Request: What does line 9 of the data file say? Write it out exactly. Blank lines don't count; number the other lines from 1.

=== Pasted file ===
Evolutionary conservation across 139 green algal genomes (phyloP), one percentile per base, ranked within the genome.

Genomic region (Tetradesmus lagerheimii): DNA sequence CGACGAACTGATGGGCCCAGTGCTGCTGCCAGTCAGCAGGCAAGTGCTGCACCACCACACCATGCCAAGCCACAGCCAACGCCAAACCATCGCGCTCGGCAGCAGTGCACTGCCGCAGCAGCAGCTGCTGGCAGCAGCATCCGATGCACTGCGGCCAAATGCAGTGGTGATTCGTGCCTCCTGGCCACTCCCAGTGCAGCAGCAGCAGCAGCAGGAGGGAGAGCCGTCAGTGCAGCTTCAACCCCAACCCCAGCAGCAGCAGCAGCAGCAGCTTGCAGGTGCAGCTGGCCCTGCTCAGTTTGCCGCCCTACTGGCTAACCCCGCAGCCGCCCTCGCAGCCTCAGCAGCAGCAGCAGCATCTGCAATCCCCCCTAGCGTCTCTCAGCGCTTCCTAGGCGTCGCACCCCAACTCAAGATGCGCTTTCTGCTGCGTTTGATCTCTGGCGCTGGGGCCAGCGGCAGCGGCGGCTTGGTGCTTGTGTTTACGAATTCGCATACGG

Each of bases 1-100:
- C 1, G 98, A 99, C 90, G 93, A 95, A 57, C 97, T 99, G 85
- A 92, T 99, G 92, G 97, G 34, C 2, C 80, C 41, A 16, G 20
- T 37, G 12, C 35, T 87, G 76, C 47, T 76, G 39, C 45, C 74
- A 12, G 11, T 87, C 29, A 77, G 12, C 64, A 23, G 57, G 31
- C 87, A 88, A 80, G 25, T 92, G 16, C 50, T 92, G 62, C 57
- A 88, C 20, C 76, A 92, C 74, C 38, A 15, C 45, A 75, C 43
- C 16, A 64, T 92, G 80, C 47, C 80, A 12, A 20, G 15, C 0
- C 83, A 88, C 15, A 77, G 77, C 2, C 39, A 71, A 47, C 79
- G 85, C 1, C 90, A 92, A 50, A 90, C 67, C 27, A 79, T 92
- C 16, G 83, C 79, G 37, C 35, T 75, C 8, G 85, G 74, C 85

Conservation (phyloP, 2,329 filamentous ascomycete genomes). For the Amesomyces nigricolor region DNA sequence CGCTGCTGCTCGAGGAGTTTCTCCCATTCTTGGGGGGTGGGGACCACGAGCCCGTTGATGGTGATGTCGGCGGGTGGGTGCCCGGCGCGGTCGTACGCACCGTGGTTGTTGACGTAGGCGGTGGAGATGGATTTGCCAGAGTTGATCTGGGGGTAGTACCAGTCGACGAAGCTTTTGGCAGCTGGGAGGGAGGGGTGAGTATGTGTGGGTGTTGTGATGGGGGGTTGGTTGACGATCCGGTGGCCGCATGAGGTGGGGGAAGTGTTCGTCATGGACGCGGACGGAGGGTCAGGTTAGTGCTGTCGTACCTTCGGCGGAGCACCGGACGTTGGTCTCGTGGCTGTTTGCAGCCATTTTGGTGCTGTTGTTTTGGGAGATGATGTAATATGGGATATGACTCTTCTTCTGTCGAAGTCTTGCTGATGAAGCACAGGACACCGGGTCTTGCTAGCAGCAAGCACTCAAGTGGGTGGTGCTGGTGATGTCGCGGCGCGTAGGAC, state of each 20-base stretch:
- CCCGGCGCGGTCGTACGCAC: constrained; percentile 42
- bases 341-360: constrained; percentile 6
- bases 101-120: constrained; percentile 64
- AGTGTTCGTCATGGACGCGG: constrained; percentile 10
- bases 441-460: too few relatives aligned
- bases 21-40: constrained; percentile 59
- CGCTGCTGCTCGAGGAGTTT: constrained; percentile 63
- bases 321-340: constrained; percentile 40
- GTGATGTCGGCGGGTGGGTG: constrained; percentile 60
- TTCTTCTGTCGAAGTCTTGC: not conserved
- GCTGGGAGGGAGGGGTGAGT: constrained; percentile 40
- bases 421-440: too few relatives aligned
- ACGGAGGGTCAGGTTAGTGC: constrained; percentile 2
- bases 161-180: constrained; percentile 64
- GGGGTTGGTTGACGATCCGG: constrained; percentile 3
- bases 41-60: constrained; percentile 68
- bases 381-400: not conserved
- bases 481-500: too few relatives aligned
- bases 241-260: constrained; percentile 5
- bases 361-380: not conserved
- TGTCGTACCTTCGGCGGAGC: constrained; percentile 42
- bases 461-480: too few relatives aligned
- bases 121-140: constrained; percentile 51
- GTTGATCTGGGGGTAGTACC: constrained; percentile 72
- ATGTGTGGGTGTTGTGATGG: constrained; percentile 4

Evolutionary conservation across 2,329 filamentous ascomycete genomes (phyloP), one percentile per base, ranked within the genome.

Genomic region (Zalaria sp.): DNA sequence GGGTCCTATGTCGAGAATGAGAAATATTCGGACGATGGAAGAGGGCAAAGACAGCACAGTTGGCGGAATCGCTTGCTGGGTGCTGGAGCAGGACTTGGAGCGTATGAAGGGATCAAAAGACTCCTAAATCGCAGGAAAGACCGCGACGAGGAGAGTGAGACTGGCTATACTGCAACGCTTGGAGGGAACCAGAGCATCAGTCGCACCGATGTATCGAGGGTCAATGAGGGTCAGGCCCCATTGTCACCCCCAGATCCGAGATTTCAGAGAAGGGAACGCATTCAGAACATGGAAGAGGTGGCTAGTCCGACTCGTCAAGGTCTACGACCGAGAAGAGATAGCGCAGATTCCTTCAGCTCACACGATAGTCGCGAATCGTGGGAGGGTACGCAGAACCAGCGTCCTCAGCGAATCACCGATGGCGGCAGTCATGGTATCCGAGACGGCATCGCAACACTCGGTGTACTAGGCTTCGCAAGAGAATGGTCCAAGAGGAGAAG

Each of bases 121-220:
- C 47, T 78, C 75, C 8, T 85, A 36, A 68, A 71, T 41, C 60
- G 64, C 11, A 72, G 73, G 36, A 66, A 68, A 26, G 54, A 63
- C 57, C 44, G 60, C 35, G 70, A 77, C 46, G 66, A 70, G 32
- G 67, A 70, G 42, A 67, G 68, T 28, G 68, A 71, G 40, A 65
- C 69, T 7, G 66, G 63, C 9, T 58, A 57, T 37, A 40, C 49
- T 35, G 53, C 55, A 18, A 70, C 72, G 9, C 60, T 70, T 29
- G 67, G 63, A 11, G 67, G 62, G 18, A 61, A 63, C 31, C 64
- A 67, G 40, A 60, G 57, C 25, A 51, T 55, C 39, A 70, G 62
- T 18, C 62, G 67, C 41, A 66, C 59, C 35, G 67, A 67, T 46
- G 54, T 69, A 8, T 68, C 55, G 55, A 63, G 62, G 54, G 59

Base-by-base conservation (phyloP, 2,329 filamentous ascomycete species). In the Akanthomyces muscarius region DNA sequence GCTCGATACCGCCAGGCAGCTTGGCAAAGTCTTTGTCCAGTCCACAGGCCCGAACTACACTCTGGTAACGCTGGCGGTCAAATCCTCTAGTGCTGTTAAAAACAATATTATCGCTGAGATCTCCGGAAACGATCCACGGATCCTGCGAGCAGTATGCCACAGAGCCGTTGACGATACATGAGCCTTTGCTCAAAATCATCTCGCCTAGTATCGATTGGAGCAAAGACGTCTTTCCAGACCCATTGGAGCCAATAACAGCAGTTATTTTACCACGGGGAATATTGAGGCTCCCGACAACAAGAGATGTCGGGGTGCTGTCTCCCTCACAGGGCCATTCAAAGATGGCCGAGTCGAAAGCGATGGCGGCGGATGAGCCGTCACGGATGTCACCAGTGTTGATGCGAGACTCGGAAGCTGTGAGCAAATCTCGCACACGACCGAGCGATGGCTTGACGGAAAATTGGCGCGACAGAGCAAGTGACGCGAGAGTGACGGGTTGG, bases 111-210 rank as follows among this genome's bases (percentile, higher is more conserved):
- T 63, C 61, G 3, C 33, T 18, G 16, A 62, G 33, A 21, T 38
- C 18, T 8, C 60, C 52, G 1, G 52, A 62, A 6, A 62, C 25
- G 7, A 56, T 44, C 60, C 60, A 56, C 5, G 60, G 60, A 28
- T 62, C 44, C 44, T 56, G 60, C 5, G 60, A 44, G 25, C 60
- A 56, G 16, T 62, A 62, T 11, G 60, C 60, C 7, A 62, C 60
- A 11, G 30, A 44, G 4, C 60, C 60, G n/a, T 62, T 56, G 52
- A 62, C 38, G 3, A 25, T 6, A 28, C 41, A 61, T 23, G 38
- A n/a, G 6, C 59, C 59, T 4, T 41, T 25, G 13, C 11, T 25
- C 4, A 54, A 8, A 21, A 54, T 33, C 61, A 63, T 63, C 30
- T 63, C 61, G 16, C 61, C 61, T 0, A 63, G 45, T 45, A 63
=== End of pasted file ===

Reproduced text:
- A 88, C 20, C 76, A 92, C 74, C 38, A 15, C 45, A 75, C 43